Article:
Are you prepared for The Big One?
Nov 12, 2010 [permalink]
Ebook Sales Curves — Sssssssss Hot!
Talking about the article saying Stephen King reading half digitally lead to a question about hard data on ebook sales, so I found that the Association of American Publishers reports ebooks are now over 9% of sales. They also present a chart showing their annual growth data from 2002, in dollars and percent of sales. It very much looks like the left/early side of a classic adoption S-curve.
I thought it would be interesting to curve-fit the AAP's data to an S-curve see how it fits, and see where it projects it's going. I remember reading somewhere a couple months ago that the major publishers thought ebooks would exceed 50% of total sales no later than 2015. I seem to recall they used the word "conservatively" in that statement.
See, this is an exponential function. It grows really fast. The early numbers may look small, but the year-over-year growth rate is still high. There is a significant increase in each of the years -- the numbers double or triple each year.
Those are the real data points. Note the nice exponential shape. Percent of sales going up, years since 2001 going across.
It obviously can't keep doubling or tripling. Only until you reach around the 70%ish mark; then it slows and eventually closes in on 100%. Adoption of products tends to follow the Pearl curve aka Logistics curve aka S-curve. It's a well known curve, and usually pretty accurate.
For grins I decided to do a regression analysis on the AAP's data points, fitting it to an S-curve. The r-squared correlation coefficient came out to an incredible 0.9677. (1.0 is a perfect fit. 0.9677 is an extremely good fit.)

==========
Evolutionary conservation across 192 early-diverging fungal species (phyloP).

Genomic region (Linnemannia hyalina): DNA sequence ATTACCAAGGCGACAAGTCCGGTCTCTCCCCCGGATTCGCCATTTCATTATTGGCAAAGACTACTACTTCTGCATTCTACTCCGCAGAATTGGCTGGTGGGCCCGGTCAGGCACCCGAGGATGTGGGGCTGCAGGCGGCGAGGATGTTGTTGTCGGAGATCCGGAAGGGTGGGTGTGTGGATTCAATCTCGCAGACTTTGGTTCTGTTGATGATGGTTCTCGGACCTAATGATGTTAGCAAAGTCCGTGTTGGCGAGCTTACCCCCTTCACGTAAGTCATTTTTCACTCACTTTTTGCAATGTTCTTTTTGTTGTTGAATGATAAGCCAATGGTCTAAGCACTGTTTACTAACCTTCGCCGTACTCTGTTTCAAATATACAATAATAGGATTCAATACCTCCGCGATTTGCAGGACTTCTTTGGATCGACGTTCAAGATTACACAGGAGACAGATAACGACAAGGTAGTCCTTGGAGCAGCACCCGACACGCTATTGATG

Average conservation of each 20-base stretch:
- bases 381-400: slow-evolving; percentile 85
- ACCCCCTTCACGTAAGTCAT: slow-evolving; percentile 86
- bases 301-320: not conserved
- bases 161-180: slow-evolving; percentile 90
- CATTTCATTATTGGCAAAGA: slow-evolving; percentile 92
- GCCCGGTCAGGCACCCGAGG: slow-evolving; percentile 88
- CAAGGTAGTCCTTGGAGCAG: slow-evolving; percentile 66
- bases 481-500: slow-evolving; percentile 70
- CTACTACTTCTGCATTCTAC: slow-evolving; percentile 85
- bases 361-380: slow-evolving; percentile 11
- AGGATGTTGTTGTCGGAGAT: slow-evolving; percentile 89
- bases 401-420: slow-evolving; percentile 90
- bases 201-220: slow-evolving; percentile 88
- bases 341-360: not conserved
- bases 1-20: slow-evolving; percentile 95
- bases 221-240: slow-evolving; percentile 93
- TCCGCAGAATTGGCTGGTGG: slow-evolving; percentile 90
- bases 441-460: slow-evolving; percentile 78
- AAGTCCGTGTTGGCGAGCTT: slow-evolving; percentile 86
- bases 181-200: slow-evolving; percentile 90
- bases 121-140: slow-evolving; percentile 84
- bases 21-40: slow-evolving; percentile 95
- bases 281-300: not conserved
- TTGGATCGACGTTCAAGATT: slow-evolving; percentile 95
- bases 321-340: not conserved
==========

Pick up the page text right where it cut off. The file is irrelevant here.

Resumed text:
Here's the projected curve. Year across the bottom, percent of book sales going up.
The predictions from this curve fitting are pretty astounding: Ebooks sales roughly tripling again next year (so 9% of sales to around 27%). By the next year ebook sales exceed 50% of sales, roughly projected around 2/3. By the year after that, ebooks could be as much as 90% of sales.
The sources of error in this curve-fit come mostly from the fact that we only have annual data, and from the fact that a lot of the fit comes from the early, small potatoes numbers. Quarterly data would be more useful. And of course human nature isn't a perfect curve fit; economic factors, luck of the draw on what ebook devices are out there, etc. all contribute.
But the data suggest that ebooks could overtake print book sales and become dominant within a very small number of years. Exponentials are not to be trifled with.
"That's FAST!" you say. Yes, well, let's not forget that DVDs overtook VHS in only three years.
It's always scary to make predictions, but this has all the signs of being "the big one."
True or not, sort of like Pascal's Wager, it makes sense to plan as if it might be so. Are you ready? :)